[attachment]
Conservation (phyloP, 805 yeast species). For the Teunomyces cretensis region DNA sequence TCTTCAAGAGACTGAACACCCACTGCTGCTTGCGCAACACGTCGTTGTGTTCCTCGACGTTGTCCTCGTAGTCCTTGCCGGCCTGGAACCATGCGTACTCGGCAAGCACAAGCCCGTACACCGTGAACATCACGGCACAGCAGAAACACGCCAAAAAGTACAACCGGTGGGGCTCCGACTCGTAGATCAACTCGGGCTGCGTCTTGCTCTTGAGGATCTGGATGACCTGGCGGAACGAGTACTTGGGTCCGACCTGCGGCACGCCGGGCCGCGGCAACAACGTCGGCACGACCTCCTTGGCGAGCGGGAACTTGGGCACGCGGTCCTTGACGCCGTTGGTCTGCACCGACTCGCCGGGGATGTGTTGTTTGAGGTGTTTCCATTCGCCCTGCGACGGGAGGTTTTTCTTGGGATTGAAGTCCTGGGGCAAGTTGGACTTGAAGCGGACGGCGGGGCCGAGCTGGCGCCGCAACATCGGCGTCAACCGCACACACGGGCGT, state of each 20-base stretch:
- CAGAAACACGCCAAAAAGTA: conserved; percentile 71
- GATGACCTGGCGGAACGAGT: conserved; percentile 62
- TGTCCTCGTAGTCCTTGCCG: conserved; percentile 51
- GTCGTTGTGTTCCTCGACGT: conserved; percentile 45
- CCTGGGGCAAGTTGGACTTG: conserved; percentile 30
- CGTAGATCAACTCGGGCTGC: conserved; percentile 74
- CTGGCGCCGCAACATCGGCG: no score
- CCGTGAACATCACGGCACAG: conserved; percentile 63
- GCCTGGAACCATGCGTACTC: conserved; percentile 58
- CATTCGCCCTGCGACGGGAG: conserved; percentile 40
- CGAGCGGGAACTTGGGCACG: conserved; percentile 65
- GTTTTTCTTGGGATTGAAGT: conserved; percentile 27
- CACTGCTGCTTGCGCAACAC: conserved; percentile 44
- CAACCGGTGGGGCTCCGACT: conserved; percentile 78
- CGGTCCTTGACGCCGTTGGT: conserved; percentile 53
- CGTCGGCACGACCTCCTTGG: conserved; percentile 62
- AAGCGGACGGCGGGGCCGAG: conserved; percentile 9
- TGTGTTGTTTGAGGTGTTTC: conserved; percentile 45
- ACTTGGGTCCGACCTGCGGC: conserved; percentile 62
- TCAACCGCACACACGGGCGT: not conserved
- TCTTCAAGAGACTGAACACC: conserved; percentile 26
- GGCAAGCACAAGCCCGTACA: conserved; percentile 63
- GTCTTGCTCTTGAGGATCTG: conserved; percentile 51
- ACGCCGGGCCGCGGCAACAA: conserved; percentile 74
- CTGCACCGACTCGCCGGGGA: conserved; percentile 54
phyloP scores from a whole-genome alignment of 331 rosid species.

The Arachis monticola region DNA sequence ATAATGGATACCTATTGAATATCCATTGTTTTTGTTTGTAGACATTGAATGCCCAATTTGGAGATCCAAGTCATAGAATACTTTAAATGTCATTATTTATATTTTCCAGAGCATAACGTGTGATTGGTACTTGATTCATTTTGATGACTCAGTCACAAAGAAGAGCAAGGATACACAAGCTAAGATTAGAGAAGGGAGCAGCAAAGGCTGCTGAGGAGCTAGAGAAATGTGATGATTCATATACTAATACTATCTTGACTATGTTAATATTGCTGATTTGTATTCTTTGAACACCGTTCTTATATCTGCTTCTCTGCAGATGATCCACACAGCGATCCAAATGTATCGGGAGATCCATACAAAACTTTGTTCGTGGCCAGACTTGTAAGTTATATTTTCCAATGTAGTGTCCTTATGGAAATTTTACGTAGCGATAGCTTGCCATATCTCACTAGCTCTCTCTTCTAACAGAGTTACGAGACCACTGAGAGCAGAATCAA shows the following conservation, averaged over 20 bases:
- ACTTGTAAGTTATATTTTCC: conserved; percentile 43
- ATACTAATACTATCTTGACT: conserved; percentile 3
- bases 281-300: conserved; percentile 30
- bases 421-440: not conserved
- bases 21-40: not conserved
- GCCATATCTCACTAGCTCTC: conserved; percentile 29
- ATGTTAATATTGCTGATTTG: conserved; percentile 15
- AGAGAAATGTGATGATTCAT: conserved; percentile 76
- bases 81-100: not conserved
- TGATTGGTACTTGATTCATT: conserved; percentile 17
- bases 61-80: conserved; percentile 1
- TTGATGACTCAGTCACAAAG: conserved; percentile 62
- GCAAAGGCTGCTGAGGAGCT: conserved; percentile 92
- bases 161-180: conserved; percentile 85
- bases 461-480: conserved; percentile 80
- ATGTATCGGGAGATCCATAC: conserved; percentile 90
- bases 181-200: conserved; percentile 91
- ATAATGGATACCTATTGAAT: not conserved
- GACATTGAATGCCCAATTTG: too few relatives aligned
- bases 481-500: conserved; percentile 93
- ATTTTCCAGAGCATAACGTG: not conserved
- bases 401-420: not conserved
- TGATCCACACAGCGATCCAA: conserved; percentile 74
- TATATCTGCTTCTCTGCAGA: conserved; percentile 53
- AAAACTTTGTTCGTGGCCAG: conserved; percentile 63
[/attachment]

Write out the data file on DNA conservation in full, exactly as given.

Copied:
Conservation (phyloP, 805 yeast species). For the Teunomyces cretensis region DNA sequence TCTTCAAGAGACTGAACACCCACTGCTGCTTGCGCAACACGTCGTTGTGTTCCTCGACGTTGTCCTCGTAGTCCTTGCCGGCCTGGAACCATGCGTACTCGGCAAGCACAAGCCCGTACACCGTGAACATCACGGCACAGCAGAAACACGCCAAAAAGTACAACCGGTGGGGCTCCGACTCGTAGATCAACTCGGGCTGCGTCTTGCTCTTGAGGATCTGGATGACCTGGCGGAACGAGTACTTGGGTCCGACCTGCGGCACGCCGGGCCGCGGCAACAACGTCGGCACGACCTCCTTGGCGAGCGGGAACTTGGGCACGCGGTCCTTGACGCCGTTGGTCTGCACCGACTCGCCGGGGATGTGTTGTTTGAGGTGTTTCCATTCGCCCTGCGACGGGAGGTTTTTCTTGGGATTGAAGTCCTGGGGCAAGTTGGACTTGAAGCGGACGGCGGGGCCGAGCTGGCGCCGCAACATCGGCGTCAACCGCACACACGGGCGT, state of each 20-base stretch:
- CAGAAACACGCCAAAAAGTA: conserved; percentile 71
- GATGACCTGGCGGAACGAGT: conserved; percentile 62
- TGTCCTCGTAGTCCTTGCCG: conserved; percentile 51
- GTCGTTGTGTTCCTCGACGT: conserved; percentile 45
- CCTGGGGCAAGTTGGACTTG: conserved; percentile 30
- CGTAGATCAACTCGGGCTGC: conserved; percentile 74
- CTGGCGCCGCAACATCGGCG: no score
- CCGTGAACATCACGGCACAG: conserved; percentile 63
- GCCTGGAACCATGCGTACTC: conserved; percentile 58
- CATTCGCCCTGCGACGGGAG: conserved; percentile 40
- CGAGCGGGAACTTGGGCACG: conserved; percentile 65
- GTTTTTCTTGGGATTGAAGT: conserved; percentile 27
- CACTGCTGCTTGCGCAACAC: conserved; percentile 44
- CAACCGGTGGGGCTCCGACT: conserved; percentile 78
- CGGTCCTTGACGCCGTTGGT: conserved; percentile 53
- CGTCGGCACGACCTCCTTGG: conserved; percentile 62
- AAGCGGACGGCGGGGCCGAG: conserved; percentile 9
- TGTGTTGTTTGAGGTGTTTC: conserved; percentile 45
- ACTTGGGTCCGACCTGCGGC: conserved; percentile 62
- TCAACCGCACACACGGGCGT: not conserved
- TCTTCAAGAGACTGAACACC: conserved; percentile 26
- GGCAAGCACAAGCCCGTACA: conserved; percentile 63
- GTCTTGCTCTTGAGGATCTG: conserved; percentile 51
- ACGCCGGGCCGCGGCAACAA: conserved; percentile 74
- CTGCACCGACTCGCCGGGGA: conserved; percentile 54
phyloP scores from a whole-genome alignment of 331 rosid species.

The Arachis monticola region DNA sequence ATAATGGATACCTATTGAATATCCATTGTTTTTGTTTGTAGACATTGAATGCCCAATTTGGAGATCCAAGTCATAGAATACTTTAAATGTCATTATTTATATTTTCCAGAGCATAACGTGTGATTGGTACTTGATTCATTTTGATGACTCAGTCACAAAGAAGAGCAAGGATACACAAGCTAAGATTAGAGAAGGGAGCAGCAAAGGCTGCTGAGGAGCTAGAGAAATGTGATGATTCATATACTAATACTATCTTGACTATGTTAATATTGCTGATTTGTATTCTTTGAACACCGTTCTTATATCTGCTTCTCTGCAGATGATCCACACAGCGATCCAAATGTATCGGGAGATCCATACAAAACTTTGTTCGTGGCCAGACTTGTAAGTTATATTTTCCAATGTAGTGTCCTTATGGAAATTTTACGTAGCGATAGCTTGCCATATCTCACTAGCTCTCTCTTCTAACAGAGTTACGAGACCACTGAGAGCAGAATCAA shows the following conservation, averaged over 20 bases:
- ACTTGTAAGTTATATTTTCC: conserved; percentile 43
- ATACTAATACTATCTTGACT: conserved; percentile 3
- bases 281-300: conserved; percentile 30
- bases 421-440: not conserved
- bases 21-40: not conserved
- GCCATATCTCACTAGCTCTC: conserved; percentile 29
- ATGTTAATATTGCTGATTTG: conserved; percentile 15
- AGAGAAATGTGATGATTCAT: conserved; percentile 76
- bases 81-100: not conserved
- TGATTGGTACTTGATTCATT: conserved; percentile 17
- bases 61-80: conserved; percentile 1
- TTGATGACTCAGTCACAAAG: conserved; percentile 62
- GCAAAGGCTGCTGAGGAGCT: conserved; percentile 92
- bases 161-180: conserved; percentile 85
- bases 461-480: conserved; percentile 80
- ATGTATCGGGAGATCCATAC: conserved; percentile 90
- bases 181-200: conserved; percentile 91
- ATAATGGATACCTATTGAAT: not conserved
- GACATTGAATGCCCAATTTG: too few relatives aligned
- bases 481-500: conserved; percentile 93
- ATTTTCCAGAGCATAACGTG: not conserved
- bases 401-420: not conserved
- TGATCCACACAGCGATCCAA: conserved; percentile 74
- TATATCTGCTTCTCTGCAGA: conserved; percentile 53
- AAAACTTTGTTCGTGGCCAG: conserved; percentile 63